New school tests on horizon
Schools to choose MCAS or PARCC after trial phase
GREENFIELD — A handful of Franklin County students will be trying out a new standardized test this spring that could ultimately replace the MCAS exams.
It’s part of a two-year transition that state officials hope to make to the Partnership for Assessment of Readiness for College and Careers tests — a series of exams designed by 19 states to measure the success of the new Common Core education standards.
The PARCC, which will be administered online, will test students near the end of each school year to see if they are improving and on track for college and professional jobs. It also includes tests that measure students’ speaking and listening skills and other optional ones that would test students in the middle of each year.
State officials told the Board of Elementary and Secondary Education on Tuesday that the test will assess writing at all grade levels (as opposed to three grades under the MCAS) and would ask students to demonstrate more real-life applications for math and English/language arts. They said that the PARCC will produce faster results for teachers and administrators.
Too early to tell
Franklin County superintendents said it’s too early to tell if the PARCC will be a better test than the Massachusetts Comprehensive Assessment System tests that have been used for the past 15 years.
Some, like Greenfield Superintendent Susan Hollins, are in support of an alternative to MCAS. Greenfield schools have been implementing both the MCAS and a separate gains-based test that measures individual students’ growth during the year.
Others are eager for the opportunity to learn more about PARCC when some of their classrooms test the test this spring.
This learning process for school leaders is especially significant because school districts may be asked to choose whether to use the PARCC or MCAS to test students next year.
The state’s proposed transition plan, which the state’s education board will need to approve in November, includes trial tests this spring for about 15 percent of Massachusetts students in 3 through 11.
Under the plan, school districts would choose next year which test to administer. And then, the education board could vote in fall 2015 to fully adopt the PARCC as the state’s new standardized test.
For now, and for at least the next three years, all 10th-graders must continue to take and pass the MCAS to graduate.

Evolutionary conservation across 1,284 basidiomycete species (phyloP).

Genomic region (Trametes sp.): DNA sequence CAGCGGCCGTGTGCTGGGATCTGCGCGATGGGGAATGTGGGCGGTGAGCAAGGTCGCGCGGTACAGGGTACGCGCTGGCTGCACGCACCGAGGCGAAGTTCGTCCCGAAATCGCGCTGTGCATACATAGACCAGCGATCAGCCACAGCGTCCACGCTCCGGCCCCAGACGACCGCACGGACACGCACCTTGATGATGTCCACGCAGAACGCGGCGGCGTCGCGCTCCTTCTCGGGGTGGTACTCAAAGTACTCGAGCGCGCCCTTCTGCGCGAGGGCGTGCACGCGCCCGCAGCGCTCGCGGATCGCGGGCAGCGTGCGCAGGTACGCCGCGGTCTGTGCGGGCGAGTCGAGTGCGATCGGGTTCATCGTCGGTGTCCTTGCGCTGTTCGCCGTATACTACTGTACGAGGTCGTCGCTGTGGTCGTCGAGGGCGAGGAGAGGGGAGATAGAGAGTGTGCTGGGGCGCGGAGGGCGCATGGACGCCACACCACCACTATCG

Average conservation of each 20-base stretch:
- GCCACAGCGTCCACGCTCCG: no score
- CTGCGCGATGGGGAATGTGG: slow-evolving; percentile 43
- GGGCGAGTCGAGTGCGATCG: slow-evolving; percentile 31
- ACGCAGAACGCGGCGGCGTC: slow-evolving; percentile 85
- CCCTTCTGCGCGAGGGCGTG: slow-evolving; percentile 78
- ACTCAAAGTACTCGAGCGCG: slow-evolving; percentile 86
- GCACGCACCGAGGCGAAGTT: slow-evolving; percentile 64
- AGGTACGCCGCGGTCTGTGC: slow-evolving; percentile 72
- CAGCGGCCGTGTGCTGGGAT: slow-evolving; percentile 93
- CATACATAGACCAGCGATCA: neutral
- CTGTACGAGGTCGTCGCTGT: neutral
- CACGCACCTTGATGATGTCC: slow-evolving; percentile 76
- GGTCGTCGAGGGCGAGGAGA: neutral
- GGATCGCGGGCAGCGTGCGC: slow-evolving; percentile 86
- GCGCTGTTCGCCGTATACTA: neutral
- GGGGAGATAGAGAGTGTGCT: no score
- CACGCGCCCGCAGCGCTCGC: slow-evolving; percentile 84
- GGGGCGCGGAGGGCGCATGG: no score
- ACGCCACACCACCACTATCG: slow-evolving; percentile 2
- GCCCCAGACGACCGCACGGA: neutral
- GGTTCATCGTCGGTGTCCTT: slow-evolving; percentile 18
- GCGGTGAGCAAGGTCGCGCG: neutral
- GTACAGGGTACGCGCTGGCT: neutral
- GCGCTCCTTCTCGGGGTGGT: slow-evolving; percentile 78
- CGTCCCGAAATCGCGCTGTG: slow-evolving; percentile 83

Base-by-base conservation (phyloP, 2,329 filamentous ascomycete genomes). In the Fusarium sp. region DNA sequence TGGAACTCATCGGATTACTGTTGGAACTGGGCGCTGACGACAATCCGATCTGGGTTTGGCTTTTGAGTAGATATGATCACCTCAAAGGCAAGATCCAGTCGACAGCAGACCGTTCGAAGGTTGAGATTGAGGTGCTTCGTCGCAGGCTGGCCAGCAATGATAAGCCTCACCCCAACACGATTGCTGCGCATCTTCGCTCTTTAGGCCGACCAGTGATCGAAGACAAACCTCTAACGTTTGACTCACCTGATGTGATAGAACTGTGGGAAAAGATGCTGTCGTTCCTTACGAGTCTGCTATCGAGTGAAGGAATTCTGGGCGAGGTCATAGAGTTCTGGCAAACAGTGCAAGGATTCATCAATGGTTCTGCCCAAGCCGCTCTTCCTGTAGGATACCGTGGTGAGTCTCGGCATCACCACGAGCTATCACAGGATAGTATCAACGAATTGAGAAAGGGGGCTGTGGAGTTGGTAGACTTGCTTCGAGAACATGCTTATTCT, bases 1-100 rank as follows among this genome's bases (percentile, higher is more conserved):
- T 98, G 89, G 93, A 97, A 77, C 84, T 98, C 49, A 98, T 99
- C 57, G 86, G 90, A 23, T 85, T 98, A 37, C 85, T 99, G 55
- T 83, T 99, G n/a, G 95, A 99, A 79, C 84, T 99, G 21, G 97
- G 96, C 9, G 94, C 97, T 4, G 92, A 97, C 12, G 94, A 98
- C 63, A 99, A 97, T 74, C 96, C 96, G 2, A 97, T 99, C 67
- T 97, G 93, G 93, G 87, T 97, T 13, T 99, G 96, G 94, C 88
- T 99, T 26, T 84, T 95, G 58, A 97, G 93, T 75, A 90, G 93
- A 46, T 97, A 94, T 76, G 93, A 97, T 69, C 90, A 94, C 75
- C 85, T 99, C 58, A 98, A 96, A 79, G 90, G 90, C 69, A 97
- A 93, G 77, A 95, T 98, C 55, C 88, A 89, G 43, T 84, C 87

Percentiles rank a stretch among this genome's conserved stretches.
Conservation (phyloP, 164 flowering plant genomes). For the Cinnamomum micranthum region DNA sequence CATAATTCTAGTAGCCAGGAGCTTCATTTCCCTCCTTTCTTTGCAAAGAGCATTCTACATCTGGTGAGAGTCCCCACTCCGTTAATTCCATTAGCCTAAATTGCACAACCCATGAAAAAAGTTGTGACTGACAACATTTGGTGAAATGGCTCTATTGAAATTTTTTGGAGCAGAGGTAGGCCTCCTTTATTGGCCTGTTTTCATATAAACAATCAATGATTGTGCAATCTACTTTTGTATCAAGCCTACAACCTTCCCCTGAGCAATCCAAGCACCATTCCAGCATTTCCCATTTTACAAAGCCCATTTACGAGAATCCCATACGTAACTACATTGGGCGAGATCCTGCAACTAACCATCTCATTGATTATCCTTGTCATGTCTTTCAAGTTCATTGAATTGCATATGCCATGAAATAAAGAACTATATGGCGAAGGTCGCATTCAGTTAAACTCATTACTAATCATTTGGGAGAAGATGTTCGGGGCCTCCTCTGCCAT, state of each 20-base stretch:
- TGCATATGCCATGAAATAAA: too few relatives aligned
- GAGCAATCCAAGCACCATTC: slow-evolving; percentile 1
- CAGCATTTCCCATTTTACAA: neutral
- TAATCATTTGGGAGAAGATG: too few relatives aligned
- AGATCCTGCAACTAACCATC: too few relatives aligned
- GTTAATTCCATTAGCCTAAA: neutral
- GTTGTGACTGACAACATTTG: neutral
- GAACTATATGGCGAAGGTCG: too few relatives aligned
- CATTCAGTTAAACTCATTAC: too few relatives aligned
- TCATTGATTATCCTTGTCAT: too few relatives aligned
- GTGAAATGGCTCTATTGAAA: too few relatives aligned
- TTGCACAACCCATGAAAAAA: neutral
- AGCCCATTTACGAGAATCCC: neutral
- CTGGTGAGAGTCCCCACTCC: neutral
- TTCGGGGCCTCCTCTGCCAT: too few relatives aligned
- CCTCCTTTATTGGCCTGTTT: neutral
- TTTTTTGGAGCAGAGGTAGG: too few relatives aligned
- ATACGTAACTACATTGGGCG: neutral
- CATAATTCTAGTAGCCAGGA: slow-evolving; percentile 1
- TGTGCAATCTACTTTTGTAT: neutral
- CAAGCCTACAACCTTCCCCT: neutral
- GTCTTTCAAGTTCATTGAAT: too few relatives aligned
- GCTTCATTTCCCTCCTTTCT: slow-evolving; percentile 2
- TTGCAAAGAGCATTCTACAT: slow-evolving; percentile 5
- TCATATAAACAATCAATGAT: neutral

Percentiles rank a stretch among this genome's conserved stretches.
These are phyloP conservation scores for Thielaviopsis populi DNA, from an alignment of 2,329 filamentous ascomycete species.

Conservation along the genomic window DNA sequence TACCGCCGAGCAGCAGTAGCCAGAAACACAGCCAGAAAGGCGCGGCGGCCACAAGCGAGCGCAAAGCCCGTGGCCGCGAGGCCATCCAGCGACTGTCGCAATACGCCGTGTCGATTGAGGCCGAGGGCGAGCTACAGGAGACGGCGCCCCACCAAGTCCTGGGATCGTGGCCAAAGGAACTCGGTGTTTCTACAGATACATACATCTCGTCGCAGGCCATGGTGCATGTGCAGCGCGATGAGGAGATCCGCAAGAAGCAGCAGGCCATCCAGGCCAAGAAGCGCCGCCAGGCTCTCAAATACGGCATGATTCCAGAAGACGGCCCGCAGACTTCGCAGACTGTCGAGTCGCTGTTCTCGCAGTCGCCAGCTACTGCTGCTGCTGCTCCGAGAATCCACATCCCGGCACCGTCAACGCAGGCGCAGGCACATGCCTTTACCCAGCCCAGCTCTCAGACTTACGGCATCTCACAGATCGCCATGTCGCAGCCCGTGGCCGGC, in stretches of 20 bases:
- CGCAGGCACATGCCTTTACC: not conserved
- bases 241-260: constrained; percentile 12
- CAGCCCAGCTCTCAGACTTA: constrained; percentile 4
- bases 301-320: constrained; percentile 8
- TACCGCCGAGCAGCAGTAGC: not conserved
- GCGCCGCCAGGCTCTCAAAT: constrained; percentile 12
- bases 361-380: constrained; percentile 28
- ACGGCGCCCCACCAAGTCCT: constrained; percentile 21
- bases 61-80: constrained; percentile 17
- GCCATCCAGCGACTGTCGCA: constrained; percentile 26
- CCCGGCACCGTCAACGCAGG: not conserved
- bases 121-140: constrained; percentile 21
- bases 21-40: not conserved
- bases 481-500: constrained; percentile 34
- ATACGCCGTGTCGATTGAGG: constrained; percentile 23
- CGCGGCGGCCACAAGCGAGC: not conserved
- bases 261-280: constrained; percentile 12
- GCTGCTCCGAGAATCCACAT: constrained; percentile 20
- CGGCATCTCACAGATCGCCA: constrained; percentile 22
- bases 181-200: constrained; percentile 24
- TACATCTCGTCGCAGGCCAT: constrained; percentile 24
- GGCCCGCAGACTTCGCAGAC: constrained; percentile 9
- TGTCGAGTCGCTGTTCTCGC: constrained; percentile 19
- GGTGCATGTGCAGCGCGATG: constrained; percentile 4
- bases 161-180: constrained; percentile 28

But the state will allow other students who are trying out the PARCC this year to be exempt from taking the MCAS. That’s a decision that will ultimately be up to each individual district.
It’s unclear which direction the Gill-Montague Regional School District will go in, said Superintendent Michael Sullivan. The School Committee will need to weigh the pros and cons of having MCAS data for those six classrooms of students or subjecting them to two tests, he said.
Bob Mahler, superintendent of the Union 28 elementary schools, supported the trial process but said “the timing (with MCAS) could be a lot different.”
“Kids are going to pick up pretty quickly that the MCAS is a test that counts and the other ones don’t,” he said.
The state will need to give schools more money to implement computer-only tests, state officials told the education board Tuesday. It’s believed the computerized PARCC tests would ultimately cost less money than the paper MCAS exams.
Mahler said that his technologically savvy schools will still struggle to implement the tests without more support.
For now, some districts will try out the test on paper. John Carey, academic coordinator at Franklin County Technical School, said his school asked the state if it could take the computerized version but was told to stick with paper.
There isn’t a public list available of schools participating in this spring trial, but all of the county’s school leaders — with the exception of Hollins, who said she was unsure — said that at least a few classrooms from their district will participate. That list includes Four Rivers Charter Public School and Franklin County Technical School.
You can reach Chris Shores at:
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